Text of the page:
The God Particle

God-Talk in a "Big Bang" World

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R. Kirby Godsey
  • Macon, GA: 
    Mercer University Press
    , September
     112 pages.
     For other formats: Link to Publisher's Website.


Raleigh Kirby Godsey provides us with philosophical arguments that attempt to eliminate the science and religion divide for those who are faithful to their tradition. Though philosophical, The God Particle does not indulge in jargon that only trained philosophers would be able to decipher. It is written in a very simple way for any reader to understand. Although the book attempts to speak to a person of any faith that sometimes finds themselves challenged by scientific theory and discovery, Godsey appears frustrated by those of the Christian faith who take their scripture literally. Godsey argues that it is the purpose of both scientists and theologians to unlock the mysteries of the unknown and thus, regards conflict between science and religion as peculiar. However, it is made clear that Godsey is not trying to harmonize science and religion; he wants to give each a distinct role in a person’s life.

Godsey takes a strong stance against creationism, especially young Earth creationism. He feels that such notions do not do justice to an omnipotent God and demonstrate an ignorance of history and facts. He states, “Holy ignorance is still ignorance” (13). He finds that when believers take so-called ignorance as a tenet of faith, it may cause them to lose their religion, because when they do apply reason, they will find it difficult to preserve their faith. However, at the same time, Godsey is cautious regarding the questions that science should answer. The aim of science, according to Godsey, is to push boundaries and investigate the unknown, but not necessarily to find God.

To speak of God, the use of symbols and metaphor are necessary, according to Godsey. He refers to this as myth, not with a negative connotation, but more in alignment with Joseph Campbell’s understanding of myth. Godsey resonates with the notion that biblical myths should transform human beings inwardly, but not be taken literally as fact. To Godsey, it is the message that is more important than the content. In the case of Christianity therefore, it is not as important to believe in the historical Jesus, but rather to embody Jesus and his message.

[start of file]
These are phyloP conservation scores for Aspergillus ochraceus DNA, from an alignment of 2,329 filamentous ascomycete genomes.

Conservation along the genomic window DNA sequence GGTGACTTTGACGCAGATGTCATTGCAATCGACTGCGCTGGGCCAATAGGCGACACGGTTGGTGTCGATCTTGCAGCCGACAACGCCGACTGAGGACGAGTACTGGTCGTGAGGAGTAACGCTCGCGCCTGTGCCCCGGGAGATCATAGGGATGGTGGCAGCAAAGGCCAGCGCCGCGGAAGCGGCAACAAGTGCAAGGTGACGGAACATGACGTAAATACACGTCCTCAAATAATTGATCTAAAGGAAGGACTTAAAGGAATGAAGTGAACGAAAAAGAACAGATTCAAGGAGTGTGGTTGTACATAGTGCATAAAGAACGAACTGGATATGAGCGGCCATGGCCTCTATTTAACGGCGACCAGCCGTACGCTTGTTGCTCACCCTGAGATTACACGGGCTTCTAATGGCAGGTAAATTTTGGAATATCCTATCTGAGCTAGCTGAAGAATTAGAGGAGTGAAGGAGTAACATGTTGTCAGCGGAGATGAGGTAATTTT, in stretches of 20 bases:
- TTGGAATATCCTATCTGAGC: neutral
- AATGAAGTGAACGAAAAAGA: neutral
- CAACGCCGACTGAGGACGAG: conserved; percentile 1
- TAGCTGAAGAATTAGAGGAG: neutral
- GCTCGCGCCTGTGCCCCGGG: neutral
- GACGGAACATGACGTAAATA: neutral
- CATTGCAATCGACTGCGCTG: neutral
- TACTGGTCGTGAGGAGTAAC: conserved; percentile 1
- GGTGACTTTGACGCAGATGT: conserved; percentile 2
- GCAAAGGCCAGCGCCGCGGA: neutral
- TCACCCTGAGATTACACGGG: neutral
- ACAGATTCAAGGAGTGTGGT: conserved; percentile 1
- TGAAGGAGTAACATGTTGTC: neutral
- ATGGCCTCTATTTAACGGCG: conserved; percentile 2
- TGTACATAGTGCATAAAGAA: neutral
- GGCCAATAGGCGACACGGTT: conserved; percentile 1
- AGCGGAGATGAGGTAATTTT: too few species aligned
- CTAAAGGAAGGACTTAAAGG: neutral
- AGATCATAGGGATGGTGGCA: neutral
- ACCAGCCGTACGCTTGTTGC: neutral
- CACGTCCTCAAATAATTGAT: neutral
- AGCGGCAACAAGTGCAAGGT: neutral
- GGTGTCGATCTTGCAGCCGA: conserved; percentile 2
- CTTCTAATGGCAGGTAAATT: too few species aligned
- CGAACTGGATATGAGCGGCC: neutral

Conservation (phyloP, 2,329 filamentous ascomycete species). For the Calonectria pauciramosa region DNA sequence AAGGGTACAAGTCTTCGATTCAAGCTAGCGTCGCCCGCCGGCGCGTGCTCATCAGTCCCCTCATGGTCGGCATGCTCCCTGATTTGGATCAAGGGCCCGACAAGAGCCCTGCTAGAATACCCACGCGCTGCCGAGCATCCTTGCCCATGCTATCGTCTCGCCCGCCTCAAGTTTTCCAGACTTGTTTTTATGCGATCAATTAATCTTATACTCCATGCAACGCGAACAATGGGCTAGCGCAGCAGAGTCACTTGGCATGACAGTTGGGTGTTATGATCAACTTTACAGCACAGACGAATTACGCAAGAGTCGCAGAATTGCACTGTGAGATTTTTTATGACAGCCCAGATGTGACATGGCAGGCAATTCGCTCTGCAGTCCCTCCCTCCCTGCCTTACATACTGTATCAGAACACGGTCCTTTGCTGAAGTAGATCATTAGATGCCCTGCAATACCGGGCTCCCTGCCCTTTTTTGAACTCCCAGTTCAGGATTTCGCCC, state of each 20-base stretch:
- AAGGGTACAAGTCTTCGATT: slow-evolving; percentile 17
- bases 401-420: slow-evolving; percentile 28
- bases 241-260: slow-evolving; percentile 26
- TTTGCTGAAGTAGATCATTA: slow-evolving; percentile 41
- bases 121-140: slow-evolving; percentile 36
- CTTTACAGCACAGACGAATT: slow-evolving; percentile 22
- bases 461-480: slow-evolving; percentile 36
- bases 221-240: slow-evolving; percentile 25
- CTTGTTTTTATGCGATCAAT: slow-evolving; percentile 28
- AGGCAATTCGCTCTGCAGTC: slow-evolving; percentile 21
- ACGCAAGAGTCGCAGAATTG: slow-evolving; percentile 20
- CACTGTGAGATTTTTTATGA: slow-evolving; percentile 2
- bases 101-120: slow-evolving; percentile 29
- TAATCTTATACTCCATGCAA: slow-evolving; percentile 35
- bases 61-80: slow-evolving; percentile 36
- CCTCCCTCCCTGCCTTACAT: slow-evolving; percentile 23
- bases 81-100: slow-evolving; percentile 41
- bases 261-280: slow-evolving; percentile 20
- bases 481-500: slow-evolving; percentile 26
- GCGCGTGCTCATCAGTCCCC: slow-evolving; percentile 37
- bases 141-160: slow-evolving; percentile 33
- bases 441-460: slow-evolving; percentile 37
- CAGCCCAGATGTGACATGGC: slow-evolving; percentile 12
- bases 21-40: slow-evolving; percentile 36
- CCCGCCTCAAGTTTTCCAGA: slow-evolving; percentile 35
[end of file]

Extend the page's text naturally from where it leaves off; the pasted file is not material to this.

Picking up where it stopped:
Godsey asserts that the most powerful myth of all is love, because human beings and the universe are interconnected. He gives the analogy that though the Torah has 613 laws, when Jesus was asked about the most important law he said, “Love God with all that is within you and love other people as you love yourself” (75). Godsey goes on to state, “I believe that love is the ultimate energy of the universe” (85). It is not the legal matters, traditions, or even believing in the historicity of the myths, but it is love that is at the heart of Christianity. This is very much in keeping with Pope Francis’ stance on the Catholic Church today whenever he finds himself debating with conservatives. Godsey’s message throughout the book is that this world is a mystery—and because it is a mystery—we should always have the humility of keeping an open mind.

The book is short, and an easy read. However, it lacks any real engagement with scholarly literature. This is not necessarily a shortcoming. It is clearly that the author’s intention is to reach out to lay people and provide them with his own insights. If you are a scholar seeking new contributions to the field of religion and science, this book will most likely not be very beneficial to you. However, if you are a soul (if that even exists) who sometimes finds themself in doubt about their faith in light of scientific or historical facts, then this book could give you the solace you may need from a Christian perspective. It does so neither by dismissing the facts nor by dismissing faith, but by allowing the reader to view their faith from a different vantage point: one that looks to the power of myth to changing human lives, and the power of love in energizing our universe.

About the Reviewer(s): 

Abdulla Galadari is an Assistant Professor at Masdar Institute, United Arab Emirates, and a Research Fellow at Al-Marktoum College, Scotland.

Date of Review: 
December 12, 2016
About the Author(s)/Editor(s)/Translator(s): 

R. Kirby Godsey is the author of four books, including Is God a Christian? and When We Talk About God...Let's Be Honest. For twenty-seven years, he served as president of Mercer University, becoming chancellor in 2006. Godsey has earned doctorates in Theology (NOBTS) and Philosophy (Tulane).



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